Like many Black people we celebrate Black history all day, every day. But for the month of February, we’re sharing 28 histories of Black innovation and creativity in agriculture, gardening, and beyond on our Instagram.
If you aren’t following us on Instagram (@collectionofcollections), you can keep up with the journey right here. We’ll be posting every 7 days until the end of February.
February 8: John Francis - Environmentalism
Excerpt from John Francis interview with Grist: “How we relate to one another is essential to environmentalism. If you’re not talking about human rights, economic equity, mutual respect, you’re not really dealing with the environment. Trees are wonderful. Birds and flowers are wonderful. They’re all part of the environment. But we’re part of the environment too and how we treat each other is fundamental.”
In 1971, after an oil spill in San Francisco Bay, John chose to stop using motorized vehicles and walked or sailed everywhere even through states and countries. A few months later he took a vow of silence that lasted 17 years. During this time he founded Planetwalk, received a Bachelor's Degree, Masters degree in Environmental Studies, and a PhD in Land Resources. In 1994, he decided he’d be a more effective environmentalist by selectively taking motorized transportation to spread his message and educate others. He currently works with the United States Coast Guard on legislation related to oil spills.
February 9: Booker T. Whatley - Agriculture
Booker T. Whatley, a pioneer in sustainable agriculture and a professor at Tuskegee University founded the Clientele Membership Club. Members of the club paid an initial fee which contributed to the farm’s success. In return, members picked fresh produce to bring home. In the 1960’s and 70’s, Dr. Whatley identified this as an essential aspect of a successful farm. Today, this idea is commonly referred to as community supported agriculture (CSA).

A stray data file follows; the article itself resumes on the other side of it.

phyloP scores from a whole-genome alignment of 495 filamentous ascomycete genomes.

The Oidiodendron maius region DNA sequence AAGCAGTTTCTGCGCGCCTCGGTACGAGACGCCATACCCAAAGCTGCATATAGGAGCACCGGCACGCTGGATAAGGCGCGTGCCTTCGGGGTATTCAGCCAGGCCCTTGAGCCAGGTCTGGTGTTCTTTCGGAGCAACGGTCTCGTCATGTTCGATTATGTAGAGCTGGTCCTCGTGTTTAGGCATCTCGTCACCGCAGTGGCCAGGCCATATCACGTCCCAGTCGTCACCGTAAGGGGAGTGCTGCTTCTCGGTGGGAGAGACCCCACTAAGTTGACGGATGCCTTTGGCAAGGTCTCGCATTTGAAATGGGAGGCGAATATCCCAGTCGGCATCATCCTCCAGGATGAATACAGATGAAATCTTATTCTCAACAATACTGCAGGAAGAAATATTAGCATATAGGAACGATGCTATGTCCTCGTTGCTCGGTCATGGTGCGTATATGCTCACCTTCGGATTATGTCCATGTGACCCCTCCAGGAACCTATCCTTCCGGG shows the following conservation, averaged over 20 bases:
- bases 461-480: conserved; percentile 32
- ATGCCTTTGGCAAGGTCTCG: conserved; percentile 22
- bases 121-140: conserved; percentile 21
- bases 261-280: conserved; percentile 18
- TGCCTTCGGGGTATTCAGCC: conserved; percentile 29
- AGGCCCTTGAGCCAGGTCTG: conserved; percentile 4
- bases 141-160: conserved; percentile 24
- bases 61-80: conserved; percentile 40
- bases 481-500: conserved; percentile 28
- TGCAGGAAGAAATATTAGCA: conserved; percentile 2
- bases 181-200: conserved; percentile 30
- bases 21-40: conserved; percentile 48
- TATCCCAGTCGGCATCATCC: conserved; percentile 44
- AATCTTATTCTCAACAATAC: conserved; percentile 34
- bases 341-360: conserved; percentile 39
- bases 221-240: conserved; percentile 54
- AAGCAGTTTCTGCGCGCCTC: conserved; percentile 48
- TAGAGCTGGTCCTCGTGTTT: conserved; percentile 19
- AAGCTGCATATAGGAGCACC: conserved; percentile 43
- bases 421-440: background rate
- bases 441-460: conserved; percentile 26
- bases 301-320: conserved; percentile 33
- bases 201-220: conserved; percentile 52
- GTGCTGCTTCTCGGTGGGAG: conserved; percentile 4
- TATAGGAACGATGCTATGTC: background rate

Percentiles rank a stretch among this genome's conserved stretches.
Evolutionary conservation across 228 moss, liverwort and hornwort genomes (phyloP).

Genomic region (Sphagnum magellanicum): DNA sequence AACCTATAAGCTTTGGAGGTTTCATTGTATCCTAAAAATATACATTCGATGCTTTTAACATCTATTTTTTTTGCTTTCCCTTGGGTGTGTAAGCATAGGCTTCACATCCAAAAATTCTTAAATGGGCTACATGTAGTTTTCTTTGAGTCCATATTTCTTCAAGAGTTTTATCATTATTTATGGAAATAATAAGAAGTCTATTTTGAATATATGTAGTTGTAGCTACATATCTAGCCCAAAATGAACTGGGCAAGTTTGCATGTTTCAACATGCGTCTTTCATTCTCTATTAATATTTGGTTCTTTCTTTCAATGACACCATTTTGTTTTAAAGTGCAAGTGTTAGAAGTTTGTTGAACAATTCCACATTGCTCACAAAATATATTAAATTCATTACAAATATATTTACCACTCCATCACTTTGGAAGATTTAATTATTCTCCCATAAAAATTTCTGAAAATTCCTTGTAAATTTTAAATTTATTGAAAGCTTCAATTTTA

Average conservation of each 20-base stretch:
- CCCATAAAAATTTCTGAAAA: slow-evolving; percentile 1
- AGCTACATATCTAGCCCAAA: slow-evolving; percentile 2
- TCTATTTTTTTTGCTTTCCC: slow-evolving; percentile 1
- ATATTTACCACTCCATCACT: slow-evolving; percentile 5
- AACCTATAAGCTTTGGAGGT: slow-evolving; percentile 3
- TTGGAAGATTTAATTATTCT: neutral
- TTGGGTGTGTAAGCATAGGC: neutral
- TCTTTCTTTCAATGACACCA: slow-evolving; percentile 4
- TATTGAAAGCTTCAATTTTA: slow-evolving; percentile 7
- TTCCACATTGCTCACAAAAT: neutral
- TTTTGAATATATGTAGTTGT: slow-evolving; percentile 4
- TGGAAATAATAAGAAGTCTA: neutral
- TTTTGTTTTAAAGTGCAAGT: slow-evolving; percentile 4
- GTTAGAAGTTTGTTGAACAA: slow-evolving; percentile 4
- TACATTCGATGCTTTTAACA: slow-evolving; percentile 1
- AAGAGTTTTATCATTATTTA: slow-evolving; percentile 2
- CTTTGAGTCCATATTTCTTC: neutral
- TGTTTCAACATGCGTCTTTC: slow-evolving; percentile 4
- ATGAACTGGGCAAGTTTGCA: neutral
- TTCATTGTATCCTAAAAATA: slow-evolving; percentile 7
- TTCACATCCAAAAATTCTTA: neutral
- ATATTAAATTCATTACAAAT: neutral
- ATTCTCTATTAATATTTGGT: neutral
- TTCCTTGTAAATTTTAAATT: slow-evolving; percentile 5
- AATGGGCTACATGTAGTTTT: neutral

February 10: Black Gardens + Yards
Traditionally, the dirt in Black southern yards was raked in a circular motion to keep the space calm and open and to keep evil away. Circles appear often in gardens referencing the cycle of nature and the space the living and dead both occupy. Many of these gardening traditions were passed down from African ancestors brought to America during the Transatlantic Slave Trade.
February 11: Mercedes Ward - Landscape Architecture
You may remember Mercedes Ward from our #blackdesignhistory highlights last year. Mercedes is the Assistant Landscape Architect for NYC Parks & Recreation. She’s the lead on redesign projects for several Brooklyn parks + playgrounds. Previously, Mercedes worked on residential, environmental, and economic sustainability initiatives for New York City. Only 1% of landscape architects are Black.
February 12: Stevie Wonder - Black Musicians in Nature
Released on October 30, 1979 “Journey Through The Secret Life of Plants” was the accompanying soundtrack to the documentary of the same name. Stevie created the film score by having the film’s producer describe in the utmost detail each visual image. In a 2004 Billboard interview, Stevie stated that the album "was an experimental project with me scoring and doing other things I like: challenging myself with all the things that entered my mind from the Venus's Flytrap to Earth's creation to coming back as a flower”.
February 13: Stoop N’ Bend Garden Club - Black Garden Clubs
Established in 1940, the Pittsburgh Stoop N’ Bend Garden Club spread the knowledge and love of gardening, aided in the protection of native plants, trees, and birds, and encouraged civic planting. It was the first Black female-only garden club in the city. Today, Stoop N’ Bend continues to challenge racial stratification through gardening. Club members volunteer with local children and help businesses develop their gardens. Currently, they are working to preserve their legacy by increasing membership and engagement as they are the last predominately Black garden club left in Pittsburgh.
February 14: Pearl Fryar - Black Gardens
A legend we had the honor of meeting last August, Pearl Fryar. We wrote a longer reflective piece about Pearl if you’d like to enjoy in its entirety right here.
An excerpt: “Strikingly different from the other gardens featured, Pearl’s stood out as a brilliant example of the depths of Black creativity and ingenuity. Using discarded plants, Pearl creates what he calls “abstract, free form” topiary masterpieces. Among the botanical sculptures are repurposed and salvaged pieces Pearl turned into fountains and garden decor. The theme of peace, love and unity can be seen in his work as well as in Pearl himself. A space for everyone, the garden is free and open to the public although donations are always welcome.”